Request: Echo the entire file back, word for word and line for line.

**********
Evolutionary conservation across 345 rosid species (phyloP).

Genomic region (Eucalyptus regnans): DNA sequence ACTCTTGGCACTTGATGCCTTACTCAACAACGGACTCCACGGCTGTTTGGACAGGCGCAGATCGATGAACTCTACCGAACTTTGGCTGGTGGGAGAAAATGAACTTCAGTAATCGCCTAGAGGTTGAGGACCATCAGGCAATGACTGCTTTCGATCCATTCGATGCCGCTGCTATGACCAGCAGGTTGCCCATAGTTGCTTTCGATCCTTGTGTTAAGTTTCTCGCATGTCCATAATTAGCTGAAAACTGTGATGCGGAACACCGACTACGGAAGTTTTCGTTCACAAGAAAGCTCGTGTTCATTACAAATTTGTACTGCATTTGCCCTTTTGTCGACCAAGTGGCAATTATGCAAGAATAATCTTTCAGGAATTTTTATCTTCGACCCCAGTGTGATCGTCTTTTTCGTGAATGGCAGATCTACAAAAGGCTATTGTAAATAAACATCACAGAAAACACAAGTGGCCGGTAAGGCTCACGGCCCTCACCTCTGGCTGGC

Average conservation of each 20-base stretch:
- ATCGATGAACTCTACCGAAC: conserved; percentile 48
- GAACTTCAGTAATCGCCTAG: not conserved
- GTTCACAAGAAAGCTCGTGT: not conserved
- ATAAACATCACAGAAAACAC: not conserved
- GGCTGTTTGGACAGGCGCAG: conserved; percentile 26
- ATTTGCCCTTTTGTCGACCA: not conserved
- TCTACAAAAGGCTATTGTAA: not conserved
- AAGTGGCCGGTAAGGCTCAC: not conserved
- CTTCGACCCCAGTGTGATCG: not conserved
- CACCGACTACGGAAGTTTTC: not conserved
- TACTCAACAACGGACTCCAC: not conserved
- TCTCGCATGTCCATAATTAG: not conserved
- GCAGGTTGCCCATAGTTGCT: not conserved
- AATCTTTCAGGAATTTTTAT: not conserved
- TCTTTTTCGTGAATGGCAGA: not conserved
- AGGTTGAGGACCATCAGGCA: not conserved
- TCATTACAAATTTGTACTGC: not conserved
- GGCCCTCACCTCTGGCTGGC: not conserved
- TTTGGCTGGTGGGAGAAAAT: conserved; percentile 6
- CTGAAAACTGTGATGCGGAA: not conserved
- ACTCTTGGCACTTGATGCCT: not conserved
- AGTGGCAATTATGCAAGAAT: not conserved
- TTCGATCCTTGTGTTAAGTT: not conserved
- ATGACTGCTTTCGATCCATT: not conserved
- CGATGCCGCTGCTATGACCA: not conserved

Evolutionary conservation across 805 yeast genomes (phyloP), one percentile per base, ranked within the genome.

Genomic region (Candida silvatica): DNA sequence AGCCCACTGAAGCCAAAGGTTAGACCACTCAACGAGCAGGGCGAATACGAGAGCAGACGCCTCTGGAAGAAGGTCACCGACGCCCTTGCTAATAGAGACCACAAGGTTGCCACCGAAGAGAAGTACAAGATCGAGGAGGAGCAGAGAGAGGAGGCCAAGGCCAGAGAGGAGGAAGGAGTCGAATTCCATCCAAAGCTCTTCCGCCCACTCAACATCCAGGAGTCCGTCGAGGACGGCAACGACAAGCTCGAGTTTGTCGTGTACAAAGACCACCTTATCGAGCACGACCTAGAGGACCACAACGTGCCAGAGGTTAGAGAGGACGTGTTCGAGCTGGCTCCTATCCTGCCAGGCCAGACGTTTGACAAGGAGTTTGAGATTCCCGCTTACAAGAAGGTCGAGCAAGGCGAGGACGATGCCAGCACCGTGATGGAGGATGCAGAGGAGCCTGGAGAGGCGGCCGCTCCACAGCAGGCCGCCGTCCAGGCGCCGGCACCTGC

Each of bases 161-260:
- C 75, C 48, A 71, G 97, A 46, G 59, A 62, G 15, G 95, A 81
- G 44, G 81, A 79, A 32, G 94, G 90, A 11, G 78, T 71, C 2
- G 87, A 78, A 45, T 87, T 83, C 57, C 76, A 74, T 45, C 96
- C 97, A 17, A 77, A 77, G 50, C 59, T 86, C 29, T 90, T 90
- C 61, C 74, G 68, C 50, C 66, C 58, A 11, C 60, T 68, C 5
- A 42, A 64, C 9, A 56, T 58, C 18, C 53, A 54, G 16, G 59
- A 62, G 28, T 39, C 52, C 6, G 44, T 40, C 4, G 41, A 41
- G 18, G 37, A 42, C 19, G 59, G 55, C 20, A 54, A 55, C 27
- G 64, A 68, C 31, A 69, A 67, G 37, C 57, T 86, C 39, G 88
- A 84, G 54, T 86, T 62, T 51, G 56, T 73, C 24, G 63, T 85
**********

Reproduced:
Evolutionary conservation across 345 rosid species (phyloP).

Genomic region (Eucalyptus regnans): DNA sequence ACTCTTGGCACTTGATGCCTTACTCAACAACGGACTCCACGGCTGTTTGGACAGGCGCAGATCGATGAACTCTACCGAACTTTGGCTGGTGGGAGAAAATGAACTTCAGTAATCGCCTAGAGGTTGAGGACCATCAGGCAATGACTGCTTTCGATCCATTCGATGCCGCTGCTATGACCAGCAGGTTGCCCATAGTTGCTTTCGATCCTTGTGTTAAGTTTCTCGCATGTCCATAATTAGCTGAAAACTGTGATGCGGAACACCGACTACGGAAGTTTTCGTTCACAAGAAAGCTCGTGTTCATTACAAATTTGTACTGCATTTGCCCTTTTGTCGACCAAGTGGCAATTATGCAAGAATAATCTTTCAGGAATTTTTATCTTCGACCCCAGTGTGATCGTCTTTTTCGTGAATGGCAGATCTACAAAAGGCTATTGTAAATAAACATCACAGAAAACACAAGTGGCCGGTAAGGCTCACGGCCCTCACCTCTGGCTGGC

Average conservation of each 20-base stretch:
- ATCGATGAACTCTACCGAAC: conserved; percentile 48
- GAACTTCAGTAATCGCCTAG: not conserved
- GTTCACAAGAAAGCTCGTGT: not conserved
- ATAAACATCACAGAAAACAC: not conserved
- GGCTGTTTGGACAGGCGCAG: conserved; percentile 26
- ATTTGCCCTTTTGTCGACCA: not conserved
- TCTACAAAAGGCTATTGTAA: not conserved
- AAGTGGCCGGTAAGGCTCAC: not conserved
- CTTCGACCCCAGTGTGATCG: not conserved
- CACCGACTACGGAAGTTTTC: not conserved
- TACTCAACAACGGACTCCAC: not conserved
- TCTCGCATGTCCATAATTAG: not conserved
- GCAGGTTGCCCATAGTTGCT: not conserved
- AATCTTTCAGGAATTTTTAT: not conserved
- TCTTTTTCGTGAATGGCAGA: not conserved
- AGGTTGAGGACCATCAGGCA: not conserved
- TCATTACAAATTTGTACTGC: not conserved
- GGCCCTCACCTCTGGCTGGC: not conserved
- TTTGGCTGGTGGGAGAAAAT: conserved; percentile 6
- CTGAAAACTGTGATGCGGAA: not conserved
- ACTCTTGGCACTTGATGCCT: not conserved
- AGTGGCAATTATGCAAGAAT: not conserved
- TTCGATCCTTGTGTTAAGTT: not conserved
- ATGACTGCTTTCGATCCATT: not conserved
- CGATGCCGCTGCTATGACCA: not conserved

Evolutionary conservation across 805 yeast genomes (phyloP), one percentile per base, ranked within the genome.

Genomic region (Candida silvatica): DNA sequence AGCCCACTGAAGCCAAAGGTTAGACCACTCAACGAGCAGGGCGAATACGAGAGCAGACGCCTCTGGAAGAAGGTCACCGACGCCCTTGCTAATAGAGACCACAAGGTTGCCACCGAAGAGAAGTACAAGATCGAGGAGGAGCAGAGAGAGGAGGCCAAGGCCAGAGAGGAGGAAGGAGTCGAATTCCATCCAAAGCTCTTCCGCCCACTCAACATCCAGGAGTCCGTCGAGGACGGCAACGACAAGCTCGAGTTTGTCGTGTACAAAGACCACCTTATCGAGCACGACCTAGAGGACCACAACGTGCCAGAGGTTAGAGAGGACGTGTTCGAGCTGGCTCCTATCCTGCCAGGCCAGACGTTTGACAAGGAGTTTGAGATTCCCGCTTACAAGAAGGTCGAGCAAGGCGAGGACGATGCCAGCACCGTGATGGAGGATGCAGAGGAGCCTGGAGAGGCGGCCGCTCCACAGCAGGCCGCCGTCCAGGCGCCGGCACCTGC

Each of bases 161-260:
- C 75, C 48, A 71, G 97, A 46, G 59, A 62, G 15, G 95, A 81
- G 44, G 81, A 79, A 32, G 94, G 90, A 11, G 78, T 71, C 2
- G 87, A 78, A 45, T 87, T 83, C 57, C 76, A 74, T 45, C 96
- C 97, A 17, A 77, A 77, G 50, C 59, T 86, C 29, T 90, T 90
- C 61, C 74, G 68, C 50, C 66, C 58, A 11, C 60, T 68, C 5
- A 42, A 64, C 9, A 56, T 58, C 18, C 53, A 54, G 16, G 59
- A 62, G 28, T 39, C 52, C 6, G 44, T 40, C 4, G 41, A 41
- G 18, G 37, A 42, C 19, G 59, G 55, C 20, A 54, A 55, C 27
- G 64, A 68, C 31, A 69, A 67, G 37, C 57, T 86, C 39, G 88
- A 84, G 54, T 86, T 62, T 51, G 56, T 73, C 24, G 63, T 85